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Recurrent Oral Ulcers in a Refugee


Am Fam Physician. 2018 Mar 15;97(6):411-412.

A 41-year-old refugee from Africa presented with seven months of recurrent painful oral ulcers. The ulcers were present prior to his arrival in the United States. The ulcers initially responded to oral corticosteroids but recurred one month after treatment. Associated symptoms included erythema, bleeding, dysphagia, odynophagia, anorexia, abdominal pain, and rectal bleeding. He had no fever or night sweats. He was treated for conjunctivitis and a nonpainful penile ulcer two weeks before presentation. His medical history was significant for hepatitis B with cirrhosis, treated syphilis, latent tuberculosis, Candida esophagitis, schistosomiasis, and rectal bleeding.

The patient was afebrile on physical examination. He had erythema and ulcers that involved the lips, tongue, and oropharynx with tender and friable mucosa (Figure 1). Immunofluorescence with enzyme-linked immunoreceptor assay was positive for desmoglein 1 and 3 antibodies.

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Based on the patient's history and physical examination findings, which one of the following is the most likely diagnosis?

A. Behçet disease.

B. Erythema multiforme.

C. Pemphigus vulgaris.

D. Recurrent aphthous stomatitis.


The answer is C: pemphigus vulgaris. This rare and life-threatening blistering disease is caused by circulating autoantibodies against desmosomes. This results in cell-cell detachment (acantholysis) and development of intraepithelial blisters.1,2 The incidence of pemphigus vulgaris is approximately 0.1 to 0.5 per 1 million persons per year, with a higher incidence in individuals of Indian, Malaysian, Chinese, Japanese, Middle Eastern, or Jewish descent.3 It affects men and women equally, with an average age of onset between the fourth and sixth decades of life.3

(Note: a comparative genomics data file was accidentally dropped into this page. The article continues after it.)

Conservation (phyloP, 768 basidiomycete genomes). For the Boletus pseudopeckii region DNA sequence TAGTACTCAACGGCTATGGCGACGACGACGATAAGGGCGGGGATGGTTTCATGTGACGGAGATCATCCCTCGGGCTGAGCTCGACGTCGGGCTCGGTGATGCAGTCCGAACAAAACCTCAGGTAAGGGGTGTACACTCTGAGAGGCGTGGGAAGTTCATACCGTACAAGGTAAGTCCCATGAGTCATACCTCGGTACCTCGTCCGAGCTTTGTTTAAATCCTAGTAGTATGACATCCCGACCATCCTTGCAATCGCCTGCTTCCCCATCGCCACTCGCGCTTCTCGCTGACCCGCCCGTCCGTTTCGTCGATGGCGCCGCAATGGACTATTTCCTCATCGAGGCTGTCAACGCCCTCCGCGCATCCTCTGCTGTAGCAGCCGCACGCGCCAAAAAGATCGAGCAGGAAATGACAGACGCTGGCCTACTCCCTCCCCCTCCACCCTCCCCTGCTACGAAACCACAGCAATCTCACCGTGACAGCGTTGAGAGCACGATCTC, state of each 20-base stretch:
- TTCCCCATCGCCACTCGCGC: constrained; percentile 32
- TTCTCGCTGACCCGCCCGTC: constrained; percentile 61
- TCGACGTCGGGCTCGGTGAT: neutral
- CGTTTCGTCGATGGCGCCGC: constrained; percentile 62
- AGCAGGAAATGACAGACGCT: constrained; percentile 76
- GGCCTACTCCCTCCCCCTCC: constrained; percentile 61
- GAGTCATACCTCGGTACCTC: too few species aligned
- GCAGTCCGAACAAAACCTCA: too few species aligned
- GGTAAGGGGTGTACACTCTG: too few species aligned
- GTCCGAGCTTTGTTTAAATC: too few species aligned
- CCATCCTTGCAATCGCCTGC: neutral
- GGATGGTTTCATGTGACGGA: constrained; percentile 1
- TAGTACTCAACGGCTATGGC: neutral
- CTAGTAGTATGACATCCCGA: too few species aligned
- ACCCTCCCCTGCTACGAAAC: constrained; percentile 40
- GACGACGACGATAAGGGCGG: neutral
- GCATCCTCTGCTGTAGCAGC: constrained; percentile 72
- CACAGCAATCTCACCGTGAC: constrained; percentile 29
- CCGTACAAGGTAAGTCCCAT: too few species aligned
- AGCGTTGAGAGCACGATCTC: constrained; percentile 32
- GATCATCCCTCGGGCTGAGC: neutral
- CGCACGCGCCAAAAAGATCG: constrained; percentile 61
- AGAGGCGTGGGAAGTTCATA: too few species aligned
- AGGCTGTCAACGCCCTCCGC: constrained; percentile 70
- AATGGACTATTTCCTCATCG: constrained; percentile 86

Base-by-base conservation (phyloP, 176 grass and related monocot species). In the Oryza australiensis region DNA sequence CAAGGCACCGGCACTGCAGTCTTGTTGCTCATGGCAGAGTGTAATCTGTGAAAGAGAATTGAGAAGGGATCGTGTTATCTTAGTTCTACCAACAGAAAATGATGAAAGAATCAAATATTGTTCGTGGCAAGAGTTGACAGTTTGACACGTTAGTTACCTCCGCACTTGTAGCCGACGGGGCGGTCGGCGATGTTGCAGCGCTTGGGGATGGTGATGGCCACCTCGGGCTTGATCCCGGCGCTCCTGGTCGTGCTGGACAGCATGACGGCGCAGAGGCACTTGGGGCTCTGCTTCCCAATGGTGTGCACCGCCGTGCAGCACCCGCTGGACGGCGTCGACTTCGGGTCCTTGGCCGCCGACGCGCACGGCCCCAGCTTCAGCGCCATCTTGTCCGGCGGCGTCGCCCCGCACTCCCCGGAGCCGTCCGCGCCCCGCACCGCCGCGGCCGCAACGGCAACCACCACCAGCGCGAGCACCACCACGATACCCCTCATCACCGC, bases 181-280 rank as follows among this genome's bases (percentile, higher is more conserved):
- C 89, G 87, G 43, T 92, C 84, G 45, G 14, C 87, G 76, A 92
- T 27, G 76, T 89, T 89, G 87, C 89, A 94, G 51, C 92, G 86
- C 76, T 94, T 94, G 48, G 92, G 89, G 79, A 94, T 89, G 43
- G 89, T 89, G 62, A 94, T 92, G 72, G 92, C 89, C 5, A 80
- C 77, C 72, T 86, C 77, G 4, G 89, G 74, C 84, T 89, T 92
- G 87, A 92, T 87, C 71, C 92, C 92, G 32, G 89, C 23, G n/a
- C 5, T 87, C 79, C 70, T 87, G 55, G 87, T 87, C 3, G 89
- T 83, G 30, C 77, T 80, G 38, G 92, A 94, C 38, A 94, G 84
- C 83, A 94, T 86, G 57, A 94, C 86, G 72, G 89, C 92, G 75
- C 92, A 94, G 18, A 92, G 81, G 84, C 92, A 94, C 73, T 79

Oral mucosal erosion is the most common initial manifestation of pemphigus vulgaris, occuring in 80% of patients with the disease. It can also involve the eyes and genital area, causing conjunctivitis and genital ulcers.3 Diagnosis is confirmed with direct immunofluorescence microscopy demonstrating autoantibodies against desmoglein 1 and 3. Serum

Address correspondence to Sahil Mullick, MD, at Reprints are not available from the authors.

Author disclosure: No relevant financial affiliations.


show all references

1. Mustafa MB, Porter SR, Smoller BR, Sitaru C. Oral mucosal manifestations of autoimmune skin diseases. Autoimmun Rev. 2015;14(10):930–951....

2. Ruocco V, Ruocco E, Lo Schiavo A, Brunetti G, Guerrera LP, Wolf R. Pemphigus: etiology, pathogenesis, and inducing or triggering factors: facts and controversies. Clin Dermatol. 2013;31(4):374–381.

3. Kim J, Hertl M, Korman NJ, Murrell DF. Pemphigus vulgaris. In: Blistering Diseases: Clinical Features, Pathogenesis, Treatment. Berlin, Germany: Springer; 2015:283–288.

4. Ruocco E, Wolf R, Ruocco V, Brunetti G, Romano F, Lo Schiavo A. Pemphigus: associations and management guidelines: facts and controversies. Clin Dermatol. 2013;31(4):382–390.

5. Rokutanda R, Kishimoto M, Okada M. Update on the diagnosis and management of Behçet's disease. Open Access Rheumatol. 2015;7:1–8.

6. Preeti L, Magesh K, Rajkumar K, Karthik R. Recurrent aphthous stomatitis. J Oral Maxillofac Pathol. 2011;15(3):252–256.

This series is coordinated by John E. Delzell Jr., MD, MSPH, Associate Medical Editor.

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